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Toronto Mayor Rob Ford vows ‘outright war’ after being stripped of powers

Scandal-plagued Toronto Mayor Rob Ford has been stripped of the last of his meaningful powers after a heated City Council debate in which he argued with members of the public, charged hecklers and knocked a councilwoman down.

Toronto Mayor Rob Ford raises his fist in a mock salute during a chaotic council session. Chris Young / The Canada Press / AP Photo
Toronto Mayor Rob Ford raises his fist in a mock salute during a chaotic council session. Chris Young / The Canada Press / AP Photo

TORONTO // Amid cries of “Shame! Shame!” scandal-plagued Toronto Mayor Rob Ford was stripped of the last of his meaningful powers yesterday after a heated City Council debate in which he argued with members of the public, charged hecklers and knocked a councilwoman down.

Ford called the move a “coup d’etat” and vowed an “outright war” in next year’s mayoral election.

“What’s happening here today is not a democratic process, it’s a dictatorship process,” the 44-year-old mayor declared.

The council lacks the power to remove Mr Ford from office unless he is convicted of a crime. Instead, members sought the strongest recourse available after recent revelations that the mayor smoked crack cocaine and was drunk at public events.

Mr Ford later said in a TV interview Monday night on the Canadian Broadcasting Corporation that he was “finished” with alcohol, acknowledging that his drinking had resulted in “excessive, stupid, immature behaviour”.

Earlier, the council voted overwhelmingly in favour of slashing the mayor’s office budget by 60 per cent and allowing his staff to move to the deputy mayor, who now takes on many of the mayor’s former powers. Mr Ford now effectively has no legislative power and no longer chairs the executive committee, although he retains his title and ability to represent Toronto at official functions.

The debate became raucous after Ford paced around the council chamber and traded barbs with members of the public. The speaker asked security to clear the gallery and a break was called, but not before he barrelled toward his detractors, mowing into Councilor Pam McConnell.

Another councillor asked Mr Ford to apologise. The mayor said he was rushing to the defence of his brother, Councilor Doug Ford, and accidentally knocked Ms McConnell down.

“I picked her up,” he said. “I ran around because I thought my brother was getting into an altercation.”

Visibly shaken after he ran her over, Ms McConnell, a petite woman in her 60s, said she never expected the chaos that broke out.

“This is the seat of democracy. It is not a football field. I just wasn’t ready. Fortunately, the mayor’s staff was in front. They stopped me from hitting my head against the wall. I just need to sit down,” McConnell said.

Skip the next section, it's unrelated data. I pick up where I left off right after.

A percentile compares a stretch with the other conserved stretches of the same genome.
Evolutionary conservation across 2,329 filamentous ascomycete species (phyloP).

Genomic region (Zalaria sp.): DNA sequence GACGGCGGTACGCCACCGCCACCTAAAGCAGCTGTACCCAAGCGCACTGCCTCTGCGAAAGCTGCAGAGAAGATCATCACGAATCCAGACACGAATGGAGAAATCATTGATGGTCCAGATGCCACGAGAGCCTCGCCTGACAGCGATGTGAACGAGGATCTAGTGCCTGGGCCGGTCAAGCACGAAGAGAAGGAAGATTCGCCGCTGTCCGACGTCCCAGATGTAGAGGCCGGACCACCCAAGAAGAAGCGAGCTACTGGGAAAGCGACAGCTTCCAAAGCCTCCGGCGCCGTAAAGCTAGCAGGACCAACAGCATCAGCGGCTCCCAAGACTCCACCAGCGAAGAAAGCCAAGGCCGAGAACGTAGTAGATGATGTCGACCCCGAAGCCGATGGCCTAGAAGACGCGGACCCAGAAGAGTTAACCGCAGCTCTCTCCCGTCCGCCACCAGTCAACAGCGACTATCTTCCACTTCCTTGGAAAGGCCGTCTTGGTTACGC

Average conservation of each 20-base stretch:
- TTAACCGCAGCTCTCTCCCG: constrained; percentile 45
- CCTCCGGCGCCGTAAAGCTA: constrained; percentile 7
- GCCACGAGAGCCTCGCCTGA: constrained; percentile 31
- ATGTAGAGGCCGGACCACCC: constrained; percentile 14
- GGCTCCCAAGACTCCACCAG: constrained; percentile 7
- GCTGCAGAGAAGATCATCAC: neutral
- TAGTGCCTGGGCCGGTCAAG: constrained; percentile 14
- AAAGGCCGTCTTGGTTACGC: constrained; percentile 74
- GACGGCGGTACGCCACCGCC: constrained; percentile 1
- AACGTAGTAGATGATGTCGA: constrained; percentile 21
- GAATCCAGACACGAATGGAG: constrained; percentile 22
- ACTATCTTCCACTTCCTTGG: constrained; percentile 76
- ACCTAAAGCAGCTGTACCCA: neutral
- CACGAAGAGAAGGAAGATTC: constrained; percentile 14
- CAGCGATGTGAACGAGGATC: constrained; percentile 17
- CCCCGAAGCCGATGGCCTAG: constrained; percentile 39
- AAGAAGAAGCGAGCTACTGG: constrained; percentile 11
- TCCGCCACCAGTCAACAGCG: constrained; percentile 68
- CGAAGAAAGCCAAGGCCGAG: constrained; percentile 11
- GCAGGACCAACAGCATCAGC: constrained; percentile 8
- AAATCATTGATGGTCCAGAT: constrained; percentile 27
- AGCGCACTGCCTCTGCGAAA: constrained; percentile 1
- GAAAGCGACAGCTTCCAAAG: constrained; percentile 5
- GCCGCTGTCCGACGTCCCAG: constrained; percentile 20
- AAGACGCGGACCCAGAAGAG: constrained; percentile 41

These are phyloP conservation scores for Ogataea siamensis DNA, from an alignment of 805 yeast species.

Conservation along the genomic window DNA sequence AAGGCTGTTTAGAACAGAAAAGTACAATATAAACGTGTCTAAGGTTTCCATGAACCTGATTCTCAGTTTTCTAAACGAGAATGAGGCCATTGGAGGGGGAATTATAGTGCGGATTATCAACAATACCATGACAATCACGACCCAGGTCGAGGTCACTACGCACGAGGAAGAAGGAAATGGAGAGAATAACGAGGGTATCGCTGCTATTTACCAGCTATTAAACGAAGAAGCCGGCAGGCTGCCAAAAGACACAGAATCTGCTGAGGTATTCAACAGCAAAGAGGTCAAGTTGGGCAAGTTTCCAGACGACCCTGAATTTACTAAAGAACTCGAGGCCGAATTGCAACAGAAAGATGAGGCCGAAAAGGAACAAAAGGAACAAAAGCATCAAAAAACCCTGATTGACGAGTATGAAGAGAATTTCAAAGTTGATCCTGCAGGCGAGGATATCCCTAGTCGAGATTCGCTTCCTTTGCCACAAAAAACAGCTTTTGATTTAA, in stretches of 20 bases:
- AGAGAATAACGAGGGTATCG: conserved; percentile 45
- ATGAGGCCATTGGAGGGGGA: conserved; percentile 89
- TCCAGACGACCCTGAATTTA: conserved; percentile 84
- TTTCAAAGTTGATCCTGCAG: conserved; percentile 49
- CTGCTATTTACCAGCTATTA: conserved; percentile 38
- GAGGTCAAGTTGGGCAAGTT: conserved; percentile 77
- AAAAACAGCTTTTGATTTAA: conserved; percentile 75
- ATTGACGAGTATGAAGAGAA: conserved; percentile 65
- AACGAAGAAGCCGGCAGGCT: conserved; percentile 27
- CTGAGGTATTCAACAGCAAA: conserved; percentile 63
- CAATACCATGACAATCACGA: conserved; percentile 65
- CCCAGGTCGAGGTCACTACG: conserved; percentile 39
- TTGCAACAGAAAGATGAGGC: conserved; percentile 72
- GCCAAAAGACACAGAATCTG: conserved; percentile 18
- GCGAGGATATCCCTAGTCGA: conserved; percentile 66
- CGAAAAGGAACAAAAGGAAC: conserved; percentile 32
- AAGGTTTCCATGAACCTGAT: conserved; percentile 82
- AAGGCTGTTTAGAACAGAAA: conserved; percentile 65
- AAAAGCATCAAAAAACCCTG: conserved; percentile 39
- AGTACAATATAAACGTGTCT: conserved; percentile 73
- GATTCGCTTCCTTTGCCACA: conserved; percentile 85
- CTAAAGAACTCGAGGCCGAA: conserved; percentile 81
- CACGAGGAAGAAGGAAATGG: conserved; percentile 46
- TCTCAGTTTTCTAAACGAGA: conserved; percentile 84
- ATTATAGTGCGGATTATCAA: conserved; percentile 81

The motion to strip Ford of his powers was revised from a tougher version to ward off potential legal challenges by letting Ford keep his title and represent the city at official functions. The city’s lawyer said Ford was not reduced to being “mayor in name only”.

“Obviously I cannot do the job with eight people in the office with a quarter of the former mayor’s budget,” Mr Ford said.

Council members said it was necessary to restrict the mayor’s powers given his erratic behaviour.

“Mayor Ford has had many choices ... Would he change his behaviour? Would he step aside and seek help?” said Councilor John Filion. “The mayor unfortunately has chosen the path of denial. Now it’s time to take away the keys.”

“The new allegations pile up faster than the old ones can be dealt with. If many Torontonians were initially fascinated by the drama, they are now fed up with it. They want it to end,” Mr Filion said.

Far from being chastened, Mr Ford has vowed to take the council to court and insists he will seek re-election next year.

“It’s a coup d’etat — that’s all this is,” Ford said as he arrived at City Hall on Monday morning.

He earlier claimed on a radio station that councillors were against his agenda to save taxpayers money. “If they want me out, they should just call a snap election,” Mr Ford told radio station AM640.

However, the council rejected a motion proposing such an election, and also refused to give Ford another month to get an expert medical opinion on whether he was capable of carrying out his duties.

Councillor Denzil Minnan-Wong, a former Ford ally, said it’s about his conduct.

“This is about embarrassing the city, his involvement with gangs, his involvement with crack cocaine. This is about his admission that he gets behind the wheel while drinking,” Minnan-Wong said.

“He’s the worst spokesman for the city of Toronto right now.”

* Associated Press